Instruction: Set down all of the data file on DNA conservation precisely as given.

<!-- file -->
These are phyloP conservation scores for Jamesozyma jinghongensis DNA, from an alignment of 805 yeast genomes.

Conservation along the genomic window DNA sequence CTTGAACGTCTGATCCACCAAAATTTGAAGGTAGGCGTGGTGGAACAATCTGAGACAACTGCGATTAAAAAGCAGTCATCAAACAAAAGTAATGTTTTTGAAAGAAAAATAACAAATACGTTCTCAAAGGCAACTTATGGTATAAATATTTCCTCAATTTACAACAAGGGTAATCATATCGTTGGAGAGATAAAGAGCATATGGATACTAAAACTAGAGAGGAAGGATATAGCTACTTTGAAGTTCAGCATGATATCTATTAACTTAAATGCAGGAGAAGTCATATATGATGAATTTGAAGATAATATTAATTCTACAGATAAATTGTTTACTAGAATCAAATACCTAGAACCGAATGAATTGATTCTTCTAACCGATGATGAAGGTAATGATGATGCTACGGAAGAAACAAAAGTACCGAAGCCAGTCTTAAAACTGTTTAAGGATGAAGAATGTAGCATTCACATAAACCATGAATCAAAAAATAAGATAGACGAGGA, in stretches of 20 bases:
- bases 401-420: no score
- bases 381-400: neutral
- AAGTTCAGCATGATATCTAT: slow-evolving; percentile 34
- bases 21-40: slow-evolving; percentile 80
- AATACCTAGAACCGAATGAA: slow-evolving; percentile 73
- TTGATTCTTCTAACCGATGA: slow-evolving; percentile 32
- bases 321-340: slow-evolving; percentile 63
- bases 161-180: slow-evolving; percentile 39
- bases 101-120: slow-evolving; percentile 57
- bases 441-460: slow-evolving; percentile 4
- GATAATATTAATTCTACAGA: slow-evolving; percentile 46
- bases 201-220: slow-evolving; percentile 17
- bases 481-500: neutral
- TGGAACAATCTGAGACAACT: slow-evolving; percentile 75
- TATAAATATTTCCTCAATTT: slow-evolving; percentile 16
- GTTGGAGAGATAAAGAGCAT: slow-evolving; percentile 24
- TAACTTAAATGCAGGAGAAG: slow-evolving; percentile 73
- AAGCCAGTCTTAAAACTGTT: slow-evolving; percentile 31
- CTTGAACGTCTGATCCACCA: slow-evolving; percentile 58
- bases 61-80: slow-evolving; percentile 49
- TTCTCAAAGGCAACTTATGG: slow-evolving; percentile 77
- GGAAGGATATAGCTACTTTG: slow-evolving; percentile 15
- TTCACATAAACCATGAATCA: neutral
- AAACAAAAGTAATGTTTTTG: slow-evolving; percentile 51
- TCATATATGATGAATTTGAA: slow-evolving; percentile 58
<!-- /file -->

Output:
These are phyloP conservation scores for Jamesozyma jinghongensis DNA, from an alignment of 805 yeast genomes.

Conservation along the genomic window DNA sequence CTTGAACGTCTGATCCACCAAAATTTGAAGGTAGGCGTGGTGGAACAATCTGAGACAACTGCGATTAAAAAGCAGTCATCAAACAAAAGTAATGTTTTTGAAAGAAAAATAACAAATACGTTCTCAAAGGCAACTTATGGTATAAATATTTCCTCAATTTACAACAAGGGTAATCATATCGTTGGAGAGATAAAGAGCATATGGATACTAAAACTAGAGAGGAAGGATATAGCTACTTTGAAGTTCAGCATGATATCTATTAACTTAAATGCAGGAGAAGTCATATATGATGAATTTGAAGATAATATTAATTCTACAGATAAATTGTTTACTAGAATCAAATACCTAGAACCGAATGAATTGATTCTTCTAACCGATGATGAAGGTAATGATGATGCTACGGAAGAAACAAAAGTACCGAAGCCAGTCTTAAAACTGTTTAAGGATGAAGAATGTAGCATTCACATAAACCATGAATCAAAAAATAAGATAGACGAGGA, in stretches of 20 bases:
- bases 401-420: no score
- bases 381-400: neutral
- AAGTTCAGCATGATATCTAT: slow-evolving; percentile 34
- bases 21-40: slow-evolving; percentile 80
- AATACCTAGAACCGAATGAA: slow-evolving; percentile 73
- TTGATTCTTCTAACCGATGA: slow-evolving; percentile 32
- bases 321-340: slow-evolving; percentile 63
- bases 161-180: slow-evolving; percentile 39
- bases 101-120: slow-evolving; percentile 57
- bases 441-460: slow-evolving; percentile 4
- GATAATATTAATTCTACAGA: slow-evolving; percentile 46
- bases 201-220: slow-evolving; percentile 17
- bases 481-500: neutral
- TGGAACAATCTGAGACAACT: slow-evolving; percentile 75
- TATAAATATTTCCTCAATTT: slow-evolving; percentile 16
- GTTGGAGAGATAAAGAGCAT: slow-evolving; percentile 24
- TAACTTAAATGCAGGAGAAG: slow-evolving; percentile 73
- AAGCCAGTCTTAAAACTGTT: slow-evolving; percentile 31
- CTTGAACGTCTGATCCACCA: slow-evolving; percentile 58
- bases 61-80: slow-evolving; percentile 49
- TTCTCAAAGGCAACTTATGG: slow-evolving; percentile 77
- GGAAGGATATAGCTACTTTG: slow-evolving; percentile 15
- TTCACATAAACCATGAATCA: neutral
- AAACAAAAGTAATGTTTTTG: slow-evolving; percentile 51
- TCATATATGATGAATTTGAA: slow-evolving; percentile 58